Is CIO Salary Increase a Good Thing or a Bad Thing?


Just last month, I interviewed Anna Frazzetto, VP of Technology Solutions for recruitment firm and IT service provider Harvey Nash. Frazzetto told me that many CIOs these days feel less strategic to their companies and more unfulfilled in their careers.


CIO respondents to a recent Harvey Nash survey seemed happy with their salaries, however, with 80 percent of them saying they were either satisfied or very satisfied with financial compensation. These results were echoed in a CIO Insight survey that found executive compensation hasgrown 27 percent over the past six years.


Frazzetto points out that there may be a dark cloud hovering over these silver statistics. Noting that 20 percent of respondents reported receiving retention bonuses in 2007, up from 13 percent the year before in 2006 and 6 percent in 2005, she says:

We are seeing that, unfortunately, turnover rates within the IT leadership are very high when compared to other senior management. CIOs, CTOs are churning at a pretty fast rate. So companies have been throwing money at the problem. Base salaries have gone up. But benefits largely haven't changed, with one big exception: retention bonuses.

Attractive CIO salaries present a challenge to sectors that cannot always match the going market rates. To address this issue, the Army's Office of the Chief Information Officer created a Knowledge Leaders Program that is designed to fast-track recent college graduates for the executive suite, reports Government Executive.com. Program participants are given a crash course in Army culture and etiquette and then placed with teams working in such high-level areas as portfolio management, business systems management or acquisition policies.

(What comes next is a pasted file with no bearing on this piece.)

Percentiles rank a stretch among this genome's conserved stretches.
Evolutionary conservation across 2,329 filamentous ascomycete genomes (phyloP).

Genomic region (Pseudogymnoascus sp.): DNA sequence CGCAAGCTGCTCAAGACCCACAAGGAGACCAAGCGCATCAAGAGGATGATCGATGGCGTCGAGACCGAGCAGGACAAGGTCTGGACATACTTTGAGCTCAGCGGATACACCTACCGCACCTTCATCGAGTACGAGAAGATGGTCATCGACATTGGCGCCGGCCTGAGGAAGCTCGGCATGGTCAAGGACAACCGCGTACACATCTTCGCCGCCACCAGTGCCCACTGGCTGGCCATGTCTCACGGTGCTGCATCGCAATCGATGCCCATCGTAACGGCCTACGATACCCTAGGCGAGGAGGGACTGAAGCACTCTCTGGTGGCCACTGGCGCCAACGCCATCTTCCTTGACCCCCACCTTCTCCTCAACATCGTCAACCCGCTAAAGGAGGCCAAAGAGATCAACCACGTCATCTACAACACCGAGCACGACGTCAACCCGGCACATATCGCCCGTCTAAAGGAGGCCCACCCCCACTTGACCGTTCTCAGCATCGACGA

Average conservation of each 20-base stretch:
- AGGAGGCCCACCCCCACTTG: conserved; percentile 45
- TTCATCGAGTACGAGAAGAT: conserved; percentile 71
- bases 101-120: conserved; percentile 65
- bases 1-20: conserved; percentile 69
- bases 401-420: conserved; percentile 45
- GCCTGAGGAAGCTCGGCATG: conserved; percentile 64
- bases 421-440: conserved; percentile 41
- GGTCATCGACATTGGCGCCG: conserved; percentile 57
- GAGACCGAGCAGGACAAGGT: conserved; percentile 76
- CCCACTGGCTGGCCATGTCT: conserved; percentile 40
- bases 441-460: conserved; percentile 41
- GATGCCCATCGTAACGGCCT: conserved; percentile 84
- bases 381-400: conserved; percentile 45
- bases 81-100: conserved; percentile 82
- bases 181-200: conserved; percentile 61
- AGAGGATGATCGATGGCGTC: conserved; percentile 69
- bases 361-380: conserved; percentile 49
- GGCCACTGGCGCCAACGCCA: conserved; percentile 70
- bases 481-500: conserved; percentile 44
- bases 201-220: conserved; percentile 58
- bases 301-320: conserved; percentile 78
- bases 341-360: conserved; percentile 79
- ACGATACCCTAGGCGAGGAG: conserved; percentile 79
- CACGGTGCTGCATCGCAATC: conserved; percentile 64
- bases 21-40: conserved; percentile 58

Even though the Army can't pay its tech execs as much as the private sector, notes the article, it can appeal to young workers' desire to do good. Says Thaddeus Dmuchowski, the man in charge of the program:

We tell them it's not all about money, and they can have a higher mission to serve the men and women of the Army.

Just two of the program's 37 graduates have left the public sector to pursue private-sector careers. Younger workers tend to exhibit more altruistic tendencies than their older colleagues. As I blogged just last week, Generation Y employees say they are more willing than boomers to take a cut in compensation in order to work for a socially responsible organization.